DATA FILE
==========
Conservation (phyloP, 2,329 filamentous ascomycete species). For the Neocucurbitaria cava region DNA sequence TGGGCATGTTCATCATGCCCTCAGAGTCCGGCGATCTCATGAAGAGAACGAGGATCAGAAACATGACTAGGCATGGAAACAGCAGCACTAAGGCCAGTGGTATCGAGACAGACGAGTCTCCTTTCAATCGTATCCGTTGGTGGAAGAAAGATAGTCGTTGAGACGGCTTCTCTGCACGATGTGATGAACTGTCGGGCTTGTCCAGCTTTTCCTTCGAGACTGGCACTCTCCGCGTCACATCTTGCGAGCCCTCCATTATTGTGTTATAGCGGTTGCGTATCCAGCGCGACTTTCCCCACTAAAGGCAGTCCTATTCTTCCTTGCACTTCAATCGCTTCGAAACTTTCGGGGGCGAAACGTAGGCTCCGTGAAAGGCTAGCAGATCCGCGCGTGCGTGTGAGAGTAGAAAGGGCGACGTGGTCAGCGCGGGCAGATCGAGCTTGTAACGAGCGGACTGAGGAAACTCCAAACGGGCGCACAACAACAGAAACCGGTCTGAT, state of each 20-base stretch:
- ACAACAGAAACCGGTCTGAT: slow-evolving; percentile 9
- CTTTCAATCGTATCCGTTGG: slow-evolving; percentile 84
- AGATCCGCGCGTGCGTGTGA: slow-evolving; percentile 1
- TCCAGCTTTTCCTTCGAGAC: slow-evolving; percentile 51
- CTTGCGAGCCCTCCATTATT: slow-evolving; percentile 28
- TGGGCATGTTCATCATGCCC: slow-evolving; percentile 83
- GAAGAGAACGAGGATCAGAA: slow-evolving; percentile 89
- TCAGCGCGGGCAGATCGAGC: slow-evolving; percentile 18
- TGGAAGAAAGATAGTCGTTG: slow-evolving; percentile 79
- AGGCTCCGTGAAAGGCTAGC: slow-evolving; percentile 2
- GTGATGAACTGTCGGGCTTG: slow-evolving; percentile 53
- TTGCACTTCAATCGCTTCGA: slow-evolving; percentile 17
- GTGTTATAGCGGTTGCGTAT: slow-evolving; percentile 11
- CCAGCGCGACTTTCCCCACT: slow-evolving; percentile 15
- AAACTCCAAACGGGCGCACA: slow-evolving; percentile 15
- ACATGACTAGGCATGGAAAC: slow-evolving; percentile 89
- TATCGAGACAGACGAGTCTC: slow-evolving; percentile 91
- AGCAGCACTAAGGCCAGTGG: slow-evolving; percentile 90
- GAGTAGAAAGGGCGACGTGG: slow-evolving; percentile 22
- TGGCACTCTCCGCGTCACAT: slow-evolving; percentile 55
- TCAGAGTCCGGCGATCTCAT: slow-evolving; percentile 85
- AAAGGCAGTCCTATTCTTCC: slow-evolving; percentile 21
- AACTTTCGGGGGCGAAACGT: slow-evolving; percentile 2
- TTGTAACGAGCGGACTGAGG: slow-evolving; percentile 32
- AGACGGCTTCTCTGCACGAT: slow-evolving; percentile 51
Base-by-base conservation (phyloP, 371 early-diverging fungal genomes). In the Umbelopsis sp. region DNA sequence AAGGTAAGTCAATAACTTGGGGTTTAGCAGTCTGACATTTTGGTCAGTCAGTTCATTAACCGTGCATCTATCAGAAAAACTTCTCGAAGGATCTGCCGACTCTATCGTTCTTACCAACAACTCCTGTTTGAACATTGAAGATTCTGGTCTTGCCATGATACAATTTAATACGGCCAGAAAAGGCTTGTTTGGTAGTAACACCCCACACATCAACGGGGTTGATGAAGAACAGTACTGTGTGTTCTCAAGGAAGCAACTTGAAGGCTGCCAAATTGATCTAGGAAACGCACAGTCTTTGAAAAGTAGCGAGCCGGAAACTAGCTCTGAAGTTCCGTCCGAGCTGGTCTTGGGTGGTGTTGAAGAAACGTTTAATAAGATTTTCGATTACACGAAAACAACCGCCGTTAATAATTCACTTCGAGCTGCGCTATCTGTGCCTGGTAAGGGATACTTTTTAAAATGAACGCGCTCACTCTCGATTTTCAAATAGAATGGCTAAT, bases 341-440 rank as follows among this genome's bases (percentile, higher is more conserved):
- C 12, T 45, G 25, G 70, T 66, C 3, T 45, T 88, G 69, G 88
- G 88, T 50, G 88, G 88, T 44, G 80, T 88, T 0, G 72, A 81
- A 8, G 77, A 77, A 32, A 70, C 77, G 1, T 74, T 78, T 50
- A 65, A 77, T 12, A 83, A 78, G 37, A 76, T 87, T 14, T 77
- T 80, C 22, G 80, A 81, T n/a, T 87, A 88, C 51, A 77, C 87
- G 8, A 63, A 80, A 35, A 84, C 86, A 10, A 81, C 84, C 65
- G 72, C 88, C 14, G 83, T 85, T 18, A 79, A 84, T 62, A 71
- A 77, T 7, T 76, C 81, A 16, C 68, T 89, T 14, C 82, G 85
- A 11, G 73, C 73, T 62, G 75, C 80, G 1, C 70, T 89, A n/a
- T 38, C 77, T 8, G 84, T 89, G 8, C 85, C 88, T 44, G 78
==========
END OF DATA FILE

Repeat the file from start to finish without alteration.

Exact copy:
Conservation (phyloP, 2,329 filamentous ascomycete species). For the Neocucurbitaria cava region DNA sequence TGGGCATGTTCATCATGCCCTCAGAGTCCGGCGATCTCATGAAGAGAACGAGGATCAGAAACATGACTAGGCATGGAAACAGCAGCACTAAGGCCAGTGGTATCGAGACAGACGAGTCTCCTTTCAATCGTATCCGTTGGTGGAAGAAAGATAGTCGTTGAGACGGCTTCTCTGCACGATGTGATGAACTGTCGGGCTTGTCCAGCTTTTCCTTCGAGACTGGCACTCTCCGCGTCACATCTTGCGAGCCCTCCATTATTGTGTTATAGCGGTTGCGTATCCAGCGCGACTTTCCCCACTAAAGGCAGTCCTATTCTTCCTTGCACTTCAATCGCTTCGAAACTTTCGGGGGCGAAACGTAGGCTCCGTGAAAGGCTAGCAGATCCGCGCGTGCGTGTGAGAGTAGAAAGGGCGACGTGGTCAGCGCGGGCAGATCGAGCTTGTAACGAGCGGACTGAGGAAACTCCAAACGGGCGCACAACAACAGAAACCGGTCTGAT, state of each 20-base stretch:
- ACAACAGAAACCGGTCTGAT: slow-evolving; percentile 9
- CTTTCAATCGTATCCGTTGG: slow-evolving; percentile 84
- AGATCCGCGCGTGCGTGTGA: slow-evolving; percentile 1
- TCCAGCTTTTCCTTCGAGAC: slow-evolving; percentile 51
- CTTGCGAGCCCTCCATTATT: slow-evolving; percentile 28
- TGGGCATGTTCATCATGCCC: slow-evolving; percentile 83
- GAAGAGAACGAGGATCAGAA: slow-evolving; percentile 89
- TCAGCGCGGGCAGATCGAGC: slow-evolving; percentile 18
- TGGAAGAAAGATAGTCGTTG: slow-evolving; percentile 79
- AGGCTCCGTGAAAGGCTAGC: slow-evolving; percentile 2
- GTGATGAACTGTCGGGCTTG: slow-evolving; percentile 53
- TTGCACTTCAATCGCTTCGA: slow-evolving; percentile 17
- GTGTTATAGCGGTTGCGTAT: slow-evolving; percentile 11
- CCAGCGCGACTTTCCCCACT: slow-evolving; percentile 15
- AAACTCCAAACGGGCGCACA: slow-evolving; percentile 15
- ACATGACTAGGCATGGAAAC: slow-evolving; percentile 89
- TATCGAGACAGACGAGTCTC: slow-evolving; percentile 91
- AGCAGCACTAAGGCCAGTGG: slow-evolving; percentile 90
- GAGTAGAAAGGGCGACGTGG: slow-evolving; percentile 22
- TGGCACTCTCCGCGTCACAT: slow-evolving; percentile 55
- TCAGAGTCCGGCGATCTCAT: slow-evolving; percentile 85
- AAAGGCAGTCCTATTCTTCC: slow-evolving; percentile 21
- AACTTTCGGGGGCGAAACGT: slow-evolving; percentile 2
- TTGTAACGAGCGGACTGAGG: slow-evolving; percentile 32
- AGACGGCTTCTCTGCACGAT: slow-evolving; percentile 51
Base-by-base conservation (phyloP, 371 early-diverging fungal genomes). In the Umbelopsis sp. region DNA sequence AAGGTAAGTCAATAACTTGGGGTTTAGCAGTCTGACATTTTGGTCAGTCAGTTCATTAACCGTGCATCTATCAGAAAAACTTCTCGAAGGATCTGCCGACTCTATCGTTCTTACCAACAACTCCTGTTTGAACATTGAAGATTCTGGTCTTGCCATGATACAATTTAATACGGCCAGAAAAGGCTTGTTTGGTAGTAACACCCCACACATCAACGGGGTTGATGAAGAACAGTACTGTGTGTTCTCAAGGAAGCAACTTGAAGGCTGCCAAATTGATCTAGGAAACGCACAGTCTTTGAAAAGTAGCGAGCCGGAAACTAGCTCTGAAGTTCCGTCCGAGCTGGTCTTGGGTGGTGTTGAAGAAACGTTTAATAAGATTTTCGATTACACGAAAACAACCGCCGTTAATAATTCACTTCGAGCTGCGCTATCTGTGCCTGGTAAGGGATACTTTTTAAAATGAACGCGCTCACTCTCGATTTTCAAATAGAATGGCTAAT, bases 341-440 rank as follows among this genome's bases (percentile, higher is more conserved):
- C 12, T 45, G 25, G 70, T 66, C 3, T 45, T 88, G 69, G 88
- G 88, T 50, G 88, G 88, T 44, G 80, T 88, T 0, G 72, A 81
- A 8, G 77, A 77, A 32, A 70, C 77, G 1, T 74, T 78, T 50
- A 65, A 77, T 12, A 83, A 78, G 37, A 76, T 87, T 14, T 77
- T 80, C 22, G 80, A 81, T n/a, T 87, A 88, C 51, A 77, C 87
- G 8, A 63, A 80, A 35, A 84, C 86, A 10, A 81, C 84, C 65
- G 72, C 88, C 14, G 83, T 85, T 18, A 79, A 84, T 62, A 71
- A 77, T 7, T 76, C 81, A 16, C 68, T 89, T 14, C 82, G 85
- A 11, G 73, C 73, T 62, G 75, C 80, G 1, C 70, T 89, A n/a
- T 38, C 77, T 8, G 84, T 89, G 8, C 85, C 88, T 44, G 78